grand metamorphosis from a vegetable oil company to an IT giant is history now.
All along, there have been many firsts for Chairman Azim Hasham Premji and
Wipro, the last fiscal being no exception. Premji became the richest Indian,
and, for a short period, the second richest man in the world. Wipro was no less
fortunate, commanding the largest market capitalization. And together, Premji
and Wipro became synonymous with India Inc.
Wipro has realigned and recreated its IT divisions, by
merging and consolidating its line of business. The company has always had a
restructuring saga and in the last four years it had close to five
reorganizations. Today, Wipro’s hardware business is with Wipro Infotech,
under the control of Arun Thiagarajan. Its software business, under Wipro
Technologies–the bedrock of the company’s revenues–rests on the shoulders
of its Santa Clara-based chief, Vivek Paul.
To begin with, let us take stock of what transpired at Wipro
during the 1999-2000 fiscal. The company lost one of the most successful and
most admired CEOs of corporate India, Ashok Soota, who left Wipro to start his
own venture. And the entrepreneurial bug did not bite Soota alone–a host of
other senior professionals left the company to start their own ventures. Despite
that, Premji in his impeccable style, went ahead with his plans and roped in
Vivek Paul from General Electric, to take Soota’s place on the company’s
board. Wipro has been following the policy of manning itself with professional
managers, ever since its inception.
Domestic business has been Wipro’s weak front, and with the
joint ventures (JVs) falling through over the years, the PC market has become
another gray area for an otherwise strong company. But the break-up with Acer,
to a large extent, did some good to the company. Wipro was able to push up the
number of PCs, and sell close to 50,000 boxes in the last fiscal. It also came
out with a range of PCs, including home PCs, workstations and servers. Somehow,
Wipro has been a company unable to strive through JVs.
Despite Wipro Technologies being the major revenue garner,
the company has never let go of its hardware business. The philosophy behind
this is that the combination of hardware with services and solutions that the
company provides, gives it a better access to the domestic market. Particularly
in the PC business, Wipro hopes to cash upon its brand name and make a big entry
into the home segment. A recent survey by DATAQUEST showed that Wipro was the
most prolific PC brand, with a share of 32% among the branded PC vendors.
The bedrock of the company has always been its services, and
the year that passed too saw Wipro Technologies improving on this front since
the preceding year. By positioning its CEO in the US, Wipro hopes to reach out
to the market and its customers, and keep in tune with the changing trends in
technology. As for the last year, Wipro Technologies continued to grow along
with the industry. The results were on expected lines and there was nothing
dramatic to write about.
Interestingly, against all anticipations of analysts and
market watchers, Premji has desisted from hiving off Wipro’s software arm into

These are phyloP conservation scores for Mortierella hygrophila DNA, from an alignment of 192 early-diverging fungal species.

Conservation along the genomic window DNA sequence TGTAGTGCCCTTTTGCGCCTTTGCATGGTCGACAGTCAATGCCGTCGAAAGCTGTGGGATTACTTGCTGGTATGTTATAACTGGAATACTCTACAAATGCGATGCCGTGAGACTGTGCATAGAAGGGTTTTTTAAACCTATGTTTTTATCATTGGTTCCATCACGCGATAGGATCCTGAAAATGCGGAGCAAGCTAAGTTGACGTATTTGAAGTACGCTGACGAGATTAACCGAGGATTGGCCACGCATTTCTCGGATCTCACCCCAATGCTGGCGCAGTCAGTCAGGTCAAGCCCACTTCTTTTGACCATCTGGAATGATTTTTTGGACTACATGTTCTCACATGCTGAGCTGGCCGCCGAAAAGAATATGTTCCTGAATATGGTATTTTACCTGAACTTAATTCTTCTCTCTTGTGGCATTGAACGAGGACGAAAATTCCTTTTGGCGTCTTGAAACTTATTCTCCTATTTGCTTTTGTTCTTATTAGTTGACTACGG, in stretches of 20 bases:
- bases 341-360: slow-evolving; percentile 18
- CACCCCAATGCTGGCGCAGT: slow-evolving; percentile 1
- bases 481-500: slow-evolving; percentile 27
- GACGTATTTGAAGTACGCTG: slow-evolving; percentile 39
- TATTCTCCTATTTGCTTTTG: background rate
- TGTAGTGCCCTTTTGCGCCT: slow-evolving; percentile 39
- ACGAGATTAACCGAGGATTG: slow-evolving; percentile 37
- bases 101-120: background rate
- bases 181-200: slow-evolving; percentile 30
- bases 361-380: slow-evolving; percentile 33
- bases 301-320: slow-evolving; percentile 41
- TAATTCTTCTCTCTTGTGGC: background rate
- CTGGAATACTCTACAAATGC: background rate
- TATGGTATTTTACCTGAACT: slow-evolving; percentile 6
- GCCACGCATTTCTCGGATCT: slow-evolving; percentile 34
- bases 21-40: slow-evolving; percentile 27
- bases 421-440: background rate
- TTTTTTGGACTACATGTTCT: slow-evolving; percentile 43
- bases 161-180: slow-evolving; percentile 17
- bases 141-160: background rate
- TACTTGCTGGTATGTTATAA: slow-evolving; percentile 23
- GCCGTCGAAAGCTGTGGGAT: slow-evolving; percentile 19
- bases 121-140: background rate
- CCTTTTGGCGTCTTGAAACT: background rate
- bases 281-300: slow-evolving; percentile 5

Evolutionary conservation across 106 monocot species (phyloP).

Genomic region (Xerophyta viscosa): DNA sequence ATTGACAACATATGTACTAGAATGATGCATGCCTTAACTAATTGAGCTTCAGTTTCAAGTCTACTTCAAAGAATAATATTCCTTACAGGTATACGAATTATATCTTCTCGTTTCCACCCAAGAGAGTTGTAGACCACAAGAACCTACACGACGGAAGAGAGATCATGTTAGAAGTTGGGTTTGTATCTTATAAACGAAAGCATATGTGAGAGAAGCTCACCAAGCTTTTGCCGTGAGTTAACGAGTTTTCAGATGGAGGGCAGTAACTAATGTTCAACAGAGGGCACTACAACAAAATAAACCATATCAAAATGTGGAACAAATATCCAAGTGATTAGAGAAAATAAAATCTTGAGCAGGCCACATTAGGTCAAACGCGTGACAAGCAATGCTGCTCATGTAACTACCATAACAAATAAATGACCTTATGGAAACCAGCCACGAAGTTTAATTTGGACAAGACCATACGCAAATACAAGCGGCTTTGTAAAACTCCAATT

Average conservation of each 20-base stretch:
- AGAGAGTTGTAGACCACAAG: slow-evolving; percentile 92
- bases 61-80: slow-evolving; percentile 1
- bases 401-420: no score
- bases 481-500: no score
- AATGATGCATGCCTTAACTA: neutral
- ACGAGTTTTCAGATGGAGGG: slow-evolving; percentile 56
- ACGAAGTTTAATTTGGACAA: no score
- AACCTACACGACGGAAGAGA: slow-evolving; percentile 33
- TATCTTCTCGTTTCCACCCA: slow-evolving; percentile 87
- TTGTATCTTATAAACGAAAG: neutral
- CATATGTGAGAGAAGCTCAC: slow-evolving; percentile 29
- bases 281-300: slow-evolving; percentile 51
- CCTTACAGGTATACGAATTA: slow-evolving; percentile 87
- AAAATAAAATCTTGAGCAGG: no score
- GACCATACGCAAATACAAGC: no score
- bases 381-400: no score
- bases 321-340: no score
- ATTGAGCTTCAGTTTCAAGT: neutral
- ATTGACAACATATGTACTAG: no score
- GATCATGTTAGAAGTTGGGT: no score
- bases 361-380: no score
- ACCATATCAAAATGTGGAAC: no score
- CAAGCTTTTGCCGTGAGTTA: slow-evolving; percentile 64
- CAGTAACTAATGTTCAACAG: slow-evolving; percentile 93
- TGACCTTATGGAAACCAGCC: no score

a separate company. The recent spate of advertisements, in the wake of its plans
to get a US listing, also tries to convey the message that Wipro is a one-stop
shop for the entire home needs. Wipro, in all probability, will go for a New
York Stock Exchange listing.
Another interesting fact that comes out is the holding
pattern in Wipro. Premji continues to hold 75% of Wipro stocks, and this is
another demand that he has not conceded–diluting his shares. And with just 15%
of Wipro shares floating in the market, the low liquidity of the company is one
of the reasons that Wipro stock has always been on the higher side. The stock
split of 5:1, by which Wipro brought down its par value to Rs 2, has also not
helped the liquidity of its stocks. And in its entirety, this shows why the
company’s employee stock option plan (ESOP) is creating a lot of
disgruntlement among its employees.
The other significant area that Wipro will be getting into is
the ISP segment through Wipro Net. Though it commenced operations long ago, it
is only in this fiscal that it has plans to make a major breakthrough into the
market. Wipro Net will be concentrating its efforts on corporates and a part of
it will also be catering to the business-to-business (B2B) segment through its
Wipro has always bet on its brand, value system and the
passion for quality. As part of restructuring its brand image, it came out with
the vibrant Rainbow Flower logo, with a positioning statement ‘Applying
thought, day after day,’ last year. Now, after achieving Carnegie Mellon
University’s Software Engineering Institute’s Capability Maturity Model (SEI-CMM)
Level 5, Wipro is targeting to attain the Six Sigma by 2002. The Six Sigma
initiative across the company also helped it reap a benefit of Rs 16.2 crore in
the last fiscal.
Wipro’s avowed aim is to establish itself as a global brand from India. If
it has to achieve this aim, some compromises and concessions will have to be
made, be it spinning off its software division or diluting Premji’s stake.
Such measures will not only increase Wipro’s liquidity, but also emblazon it
with a better ESOP. DQ